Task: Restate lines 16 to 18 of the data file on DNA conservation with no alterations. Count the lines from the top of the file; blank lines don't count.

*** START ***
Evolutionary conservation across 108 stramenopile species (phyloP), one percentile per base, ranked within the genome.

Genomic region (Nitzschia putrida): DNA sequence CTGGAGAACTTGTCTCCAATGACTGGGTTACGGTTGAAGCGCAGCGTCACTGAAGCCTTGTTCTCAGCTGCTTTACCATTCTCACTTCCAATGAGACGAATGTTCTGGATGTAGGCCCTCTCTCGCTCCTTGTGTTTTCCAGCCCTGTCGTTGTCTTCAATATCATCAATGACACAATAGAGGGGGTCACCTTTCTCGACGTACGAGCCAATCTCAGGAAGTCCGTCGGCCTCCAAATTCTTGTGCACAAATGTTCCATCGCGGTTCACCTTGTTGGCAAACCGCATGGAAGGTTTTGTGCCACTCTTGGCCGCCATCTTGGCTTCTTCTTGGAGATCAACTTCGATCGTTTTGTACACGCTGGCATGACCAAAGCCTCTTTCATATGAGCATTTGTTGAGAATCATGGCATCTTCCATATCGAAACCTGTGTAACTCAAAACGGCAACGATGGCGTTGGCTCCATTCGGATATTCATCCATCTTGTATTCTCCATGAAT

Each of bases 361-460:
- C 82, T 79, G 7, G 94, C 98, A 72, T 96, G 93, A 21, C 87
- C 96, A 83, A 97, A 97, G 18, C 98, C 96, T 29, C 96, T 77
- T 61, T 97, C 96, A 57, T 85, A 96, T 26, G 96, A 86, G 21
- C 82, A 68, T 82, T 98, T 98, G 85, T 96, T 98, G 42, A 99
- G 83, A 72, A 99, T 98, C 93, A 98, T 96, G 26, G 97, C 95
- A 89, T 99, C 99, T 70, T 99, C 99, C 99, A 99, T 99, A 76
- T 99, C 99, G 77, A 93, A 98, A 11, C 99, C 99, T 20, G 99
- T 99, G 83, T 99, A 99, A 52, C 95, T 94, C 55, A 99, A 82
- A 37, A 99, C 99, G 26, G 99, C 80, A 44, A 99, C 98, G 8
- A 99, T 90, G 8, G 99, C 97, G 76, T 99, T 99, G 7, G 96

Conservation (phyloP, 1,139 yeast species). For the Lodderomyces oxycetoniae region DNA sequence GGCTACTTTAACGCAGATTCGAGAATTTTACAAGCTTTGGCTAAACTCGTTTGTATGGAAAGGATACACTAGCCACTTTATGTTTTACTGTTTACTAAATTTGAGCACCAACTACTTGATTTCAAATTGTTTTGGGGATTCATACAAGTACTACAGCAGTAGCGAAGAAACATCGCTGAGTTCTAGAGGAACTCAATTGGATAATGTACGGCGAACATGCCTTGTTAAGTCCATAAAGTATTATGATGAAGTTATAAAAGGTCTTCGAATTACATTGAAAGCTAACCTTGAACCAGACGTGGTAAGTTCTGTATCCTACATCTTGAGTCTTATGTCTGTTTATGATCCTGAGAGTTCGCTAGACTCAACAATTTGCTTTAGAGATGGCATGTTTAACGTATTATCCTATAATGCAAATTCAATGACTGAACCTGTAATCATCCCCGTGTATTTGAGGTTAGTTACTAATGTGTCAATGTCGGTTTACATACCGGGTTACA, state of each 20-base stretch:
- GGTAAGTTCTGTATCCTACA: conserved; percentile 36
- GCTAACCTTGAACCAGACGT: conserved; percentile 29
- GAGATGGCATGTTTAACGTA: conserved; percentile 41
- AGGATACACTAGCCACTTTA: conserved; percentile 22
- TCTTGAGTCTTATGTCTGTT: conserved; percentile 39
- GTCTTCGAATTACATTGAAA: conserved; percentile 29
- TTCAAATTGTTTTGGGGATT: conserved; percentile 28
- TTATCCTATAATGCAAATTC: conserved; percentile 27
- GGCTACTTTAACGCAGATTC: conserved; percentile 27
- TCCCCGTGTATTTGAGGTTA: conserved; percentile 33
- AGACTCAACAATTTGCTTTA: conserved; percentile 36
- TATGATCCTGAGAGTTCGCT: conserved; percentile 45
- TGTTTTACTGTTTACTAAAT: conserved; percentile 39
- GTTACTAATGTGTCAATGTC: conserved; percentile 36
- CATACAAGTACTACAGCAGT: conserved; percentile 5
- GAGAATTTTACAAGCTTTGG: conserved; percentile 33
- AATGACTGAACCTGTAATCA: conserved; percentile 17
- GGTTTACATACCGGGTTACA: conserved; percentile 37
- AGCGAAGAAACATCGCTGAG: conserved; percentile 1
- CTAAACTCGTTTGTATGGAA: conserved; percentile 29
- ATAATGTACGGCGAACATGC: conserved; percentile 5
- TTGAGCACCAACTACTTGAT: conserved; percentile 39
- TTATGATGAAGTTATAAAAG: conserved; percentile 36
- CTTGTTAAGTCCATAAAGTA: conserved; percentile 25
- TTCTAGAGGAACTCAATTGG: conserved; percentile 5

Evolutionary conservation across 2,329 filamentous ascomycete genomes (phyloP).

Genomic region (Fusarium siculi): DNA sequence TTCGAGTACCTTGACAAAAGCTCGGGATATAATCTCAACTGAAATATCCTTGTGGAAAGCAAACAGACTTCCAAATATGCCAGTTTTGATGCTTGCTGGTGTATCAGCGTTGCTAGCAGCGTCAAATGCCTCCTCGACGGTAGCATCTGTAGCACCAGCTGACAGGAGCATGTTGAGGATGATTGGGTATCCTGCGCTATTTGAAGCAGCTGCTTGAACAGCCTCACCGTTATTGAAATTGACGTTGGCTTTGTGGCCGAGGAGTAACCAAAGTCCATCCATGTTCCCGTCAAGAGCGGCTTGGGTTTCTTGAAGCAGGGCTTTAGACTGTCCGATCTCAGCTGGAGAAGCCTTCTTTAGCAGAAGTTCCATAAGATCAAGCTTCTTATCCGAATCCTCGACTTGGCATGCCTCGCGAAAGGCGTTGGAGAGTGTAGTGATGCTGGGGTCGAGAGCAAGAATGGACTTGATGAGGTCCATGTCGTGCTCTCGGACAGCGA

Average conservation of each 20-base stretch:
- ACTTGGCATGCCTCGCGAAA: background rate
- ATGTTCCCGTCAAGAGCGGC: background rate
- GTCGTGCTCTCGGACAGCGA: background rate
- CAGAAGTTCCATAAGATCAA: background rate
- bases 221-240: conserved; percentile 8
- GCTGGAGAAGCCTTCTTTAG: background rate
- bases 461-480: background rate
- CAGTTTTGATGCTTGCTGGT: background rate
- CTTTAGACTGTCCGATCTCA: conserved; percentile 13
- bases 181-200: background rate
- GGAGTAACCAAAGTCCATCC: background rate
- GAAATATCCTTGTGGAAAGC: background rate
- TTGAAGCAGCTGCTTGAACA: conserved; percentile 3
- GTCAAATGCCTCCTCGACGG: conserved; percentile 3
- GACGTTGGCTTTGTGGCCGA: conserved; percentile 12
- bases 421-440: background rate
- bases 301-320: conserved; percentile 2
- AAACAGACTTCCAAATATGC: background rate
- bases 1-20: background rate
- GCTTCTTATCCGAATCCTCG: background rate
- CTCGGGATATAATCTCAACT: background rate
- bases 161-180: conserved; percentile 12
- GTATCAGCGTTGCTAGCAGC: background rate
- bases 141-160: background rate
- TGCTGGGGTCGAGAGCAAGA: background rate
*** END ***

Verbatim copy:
- GCTAACCTTGAACCAGACGT: conserved; percentile 29
- GAGATGGCATGTTTAACGTA: conserved; percentile 41
- AGGATACACTAGCCACTTTA: conserved; percentile 22